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Snow Mass Village Sun

Don’t expect “Rhiannon” or “You Can Go Your Own Way” when Mick Fleetwood performs on the Fanny Hill stage this weekend. Instead, the co-founder of Fleetwood Mac has cobbled together a hard-hitting blues band that pays homage to his early years with the group and to the music of artists like John Lee Hooker and Sonny Boy Williamson.

Tickets are $125 for VIP access and $50 for general admission for the June 14 performance (tentatively scheduled for 7 p.m.) and available through www.mountaingroove.inticketing.com or 866-55-TICKETS.

“I’ve got my oxygen mask all ready” for the high-altitude performance, Fleetwood quipped this week from his home in Maui. His visit here has dual purposes – to showcase s band that includes veteran blues player Rick Vito, bassist Lenny Castellanos and keyboard player Mark Johnstone – but also to introduce his Private Cellar wine to the thousands of oenophiles expected to turn out for the Food & Wine Classic at Aspen.

“I’ve certainly heard about this whole (food and wine festival) that goes one there. And selfishly, I get to play. It’s all great,” he said.

Fleetwood is as discerning about vino as he is about the process of making music.

“When we first started (Mick Fleetwood Private Cellar), I went in with the trust that I had to stay totally true to the school, better or worse, that the choice in the bottle is chosen by me, blended by me,” he said. After a half-dozen years and the production of 18 wines, nine of his vintages received bronze or better medals in international competition.

Make no mistake: Fleetwood isn’t a gentleman winemaker who presides over a $60 million vineyard. That’s of no interest to the musician. Instead, he prefers to assume an active role in the wine’s creation – maybe selecting a little more syrah here, a drop of cuvée there.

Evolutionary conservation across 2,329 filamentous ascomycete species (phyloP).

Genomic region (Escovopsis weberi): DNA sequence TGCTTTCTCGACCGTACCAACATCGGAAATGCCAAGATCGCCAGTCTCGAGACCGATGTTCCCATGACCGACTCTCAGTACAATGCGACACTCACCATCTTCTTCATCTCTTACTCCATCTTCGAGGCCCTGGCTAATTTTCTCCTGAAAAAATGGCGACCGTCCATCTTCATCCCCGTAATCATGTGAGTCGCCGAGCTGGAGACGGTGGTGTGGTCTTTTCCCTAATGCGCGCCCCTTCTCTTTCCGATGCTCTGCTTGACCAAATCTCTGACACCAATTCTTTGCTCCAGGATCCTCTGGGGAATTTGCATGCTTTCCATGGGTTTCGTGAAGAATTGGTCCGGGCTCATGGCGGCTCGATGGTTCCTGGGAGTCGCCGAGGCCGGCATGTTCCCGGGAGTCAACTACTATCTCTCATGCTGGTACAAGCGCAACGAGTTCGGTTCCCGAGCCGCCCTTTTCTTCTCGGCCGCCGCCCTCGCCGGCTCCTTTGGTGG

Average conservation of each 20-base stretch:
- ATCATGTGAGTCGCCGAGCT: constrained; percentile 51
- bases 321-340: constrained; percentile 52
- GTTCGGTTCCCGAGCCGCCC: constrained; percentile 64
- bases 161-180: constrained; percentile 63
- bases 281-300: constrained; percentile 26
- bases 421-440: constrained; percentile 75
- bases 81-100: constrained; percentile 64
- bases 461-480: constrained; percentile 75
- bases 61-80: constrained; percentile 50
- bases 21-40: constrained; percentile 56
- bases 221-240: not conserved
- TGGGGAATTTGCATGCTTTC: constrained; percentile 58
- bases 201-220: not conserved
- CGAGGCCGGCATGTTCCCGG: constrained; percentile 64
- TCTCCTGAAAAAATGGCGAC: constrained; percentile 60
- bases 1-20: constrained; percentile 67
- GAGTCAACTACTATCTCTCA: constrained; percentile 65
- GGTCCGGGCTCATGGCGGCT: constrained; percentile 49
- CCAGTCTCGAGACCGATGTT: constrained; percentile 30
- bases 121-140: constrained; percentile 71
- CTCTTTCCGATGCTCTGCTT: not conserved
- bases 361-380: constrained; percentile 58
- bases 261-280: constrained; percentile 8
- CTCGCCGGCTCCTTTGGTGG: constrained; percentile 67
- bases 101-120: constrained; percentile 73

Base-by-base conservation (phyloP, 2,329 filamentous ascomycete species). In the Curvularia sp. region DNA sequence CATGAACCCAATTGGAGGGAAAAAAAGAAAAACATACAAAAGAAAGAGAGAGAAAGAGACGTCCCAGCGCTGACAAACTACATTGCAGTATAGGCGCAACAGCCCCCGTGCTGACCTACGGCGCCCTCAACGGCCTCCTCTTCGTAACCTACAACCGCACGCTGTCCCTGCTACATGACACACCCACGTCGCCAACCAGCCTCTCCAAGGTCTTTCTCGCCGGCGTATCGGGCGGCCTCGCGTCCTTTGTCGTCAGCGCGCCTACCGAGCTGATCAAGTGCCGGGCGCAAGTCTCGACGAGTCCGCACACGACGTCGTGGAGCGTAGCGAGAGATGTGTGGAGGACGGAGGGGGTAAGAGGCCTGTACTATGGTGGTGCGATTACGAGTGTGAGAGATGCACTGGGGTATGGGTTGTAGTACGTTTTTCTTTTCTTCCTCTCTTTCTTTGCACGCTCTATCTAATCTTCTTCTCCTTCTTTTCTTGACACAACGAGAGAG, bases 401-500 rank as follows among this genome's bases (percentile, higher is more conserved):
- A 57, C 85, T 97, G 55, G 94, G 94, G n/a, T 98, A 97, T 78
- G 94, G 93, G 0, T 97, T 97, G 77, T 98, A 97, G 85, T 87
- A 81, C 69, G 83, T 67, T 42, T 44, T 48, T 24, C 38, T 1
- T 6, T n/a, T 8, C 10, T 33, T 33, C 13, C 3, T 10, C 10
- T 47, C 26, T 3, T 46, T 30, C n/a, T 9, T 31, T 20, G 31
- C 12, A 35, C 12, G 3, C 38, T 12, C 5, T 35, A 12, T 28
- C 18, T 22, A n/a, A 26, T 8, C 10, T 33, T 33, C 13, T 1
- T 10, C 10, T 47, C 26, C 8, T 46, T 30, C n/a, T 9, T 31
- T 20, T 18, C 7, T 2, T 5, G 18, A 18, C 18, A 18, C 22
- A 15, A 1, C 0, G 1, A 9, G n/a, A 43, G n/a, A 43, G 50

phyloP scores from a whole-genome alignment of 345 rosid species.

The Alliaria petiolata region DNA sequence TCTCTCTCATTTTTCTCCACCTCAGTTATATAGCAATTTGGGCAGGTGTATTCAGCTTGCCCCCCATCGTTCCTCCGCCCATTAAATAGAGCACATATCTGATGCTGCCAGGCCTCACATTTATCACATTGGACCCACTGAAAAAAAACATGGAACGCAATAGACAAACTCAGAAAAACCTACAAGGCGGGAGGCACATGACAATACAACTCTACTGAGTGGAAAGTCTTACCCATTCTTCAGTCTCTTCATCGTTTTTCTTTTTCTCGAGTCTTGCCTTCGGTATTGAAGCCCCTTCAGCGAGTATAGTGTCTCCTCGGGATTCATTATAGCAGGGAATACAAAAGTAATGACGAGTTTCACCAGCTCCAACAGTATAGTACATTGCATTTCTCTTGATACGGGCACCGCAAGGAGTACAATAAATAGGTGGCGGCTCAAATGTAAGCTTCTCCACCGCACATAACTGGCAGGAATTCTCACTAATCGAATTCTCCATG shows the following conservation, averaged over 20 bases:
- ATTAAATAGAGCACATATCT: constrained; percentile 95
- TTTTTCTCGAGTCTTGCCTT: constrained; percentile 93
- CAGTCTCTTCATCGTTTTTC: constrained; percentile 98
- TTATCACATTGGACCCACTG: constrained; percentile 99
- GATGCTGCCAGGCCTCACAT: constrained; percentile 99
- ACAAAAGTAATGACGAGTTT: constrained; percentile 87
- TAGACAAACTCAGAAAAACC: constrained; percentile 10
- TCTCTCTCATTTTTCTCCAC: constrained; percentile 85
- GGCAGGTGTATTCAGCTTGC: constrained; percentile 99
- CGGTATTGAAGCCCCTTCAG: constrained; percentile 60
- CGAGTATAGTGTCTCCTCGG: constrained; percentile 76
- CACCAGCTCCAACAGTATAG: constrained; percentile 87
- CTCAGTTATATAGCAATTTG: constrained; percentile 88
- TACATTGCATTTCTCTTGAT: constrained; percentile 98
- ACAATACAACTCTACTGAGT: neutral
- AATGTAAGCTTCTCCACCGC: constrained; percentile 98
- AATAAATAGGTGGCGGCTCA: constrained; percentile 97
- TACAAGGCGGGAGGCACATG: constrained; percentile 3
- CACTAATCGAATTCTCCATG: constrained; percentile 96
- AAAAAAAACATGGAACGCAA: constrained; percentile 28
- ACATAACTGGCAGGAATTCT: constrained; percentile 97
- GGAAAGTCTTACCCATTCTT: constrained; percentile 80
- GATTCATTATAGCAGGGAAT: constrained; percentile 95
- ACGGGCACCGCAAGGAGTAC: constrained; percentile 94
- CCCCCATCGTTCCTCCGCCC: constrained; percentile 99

What Fleetwood said has helped him create great vintages is the ability to accept, even encourage, criticism, from those experts around you. “It’s very much like the journey of writing a song – you craft it, think you’ve got it right then you go back into the ‘studio.’”

It also helps to have confidence in your taste buds too, “What I do have is the trust in what I like,” he said.

What’s a more difficult task, making good wine or good music?

“I would say music because it’s so contingent in the finite sense of the word; there are more variable and more people involved rather than one person arriving at a decision. With both music and wine you get a little bit of this, a little bit of that.”

In August, Fleetwood Mac will celebrate its 40th anniversary as a band and the iconic co-founder said that by late fall, he, Stevie Nicks, John McVie and Lindsay Buckingham will return to the studio to record a few songs (not an album, that’s too old school). Prior to that, Fleetwood will perform some gigs in Europe with his blues band. And when he’s not busy with those musicians, he’s taken a new liking to indigenous Hawaiian music something akin to “a luau in Detroit,” said his manager Jonathan Todd.

Here in Snowmass, attendees can expect to hear the best of Fleetwood Mac circa 1967-70 plus “the whole American blues journey,” Fleetwood said, including songs such as “Albatross” and “Black Magic Woman” (which was a Mac song before it was a Santana anthem).

“It’s a super tight band,” stressed the legendary blues-rocker-oenophile, who reminds that on Saturday night, “You will not be hearing ‘Rhiannon.’”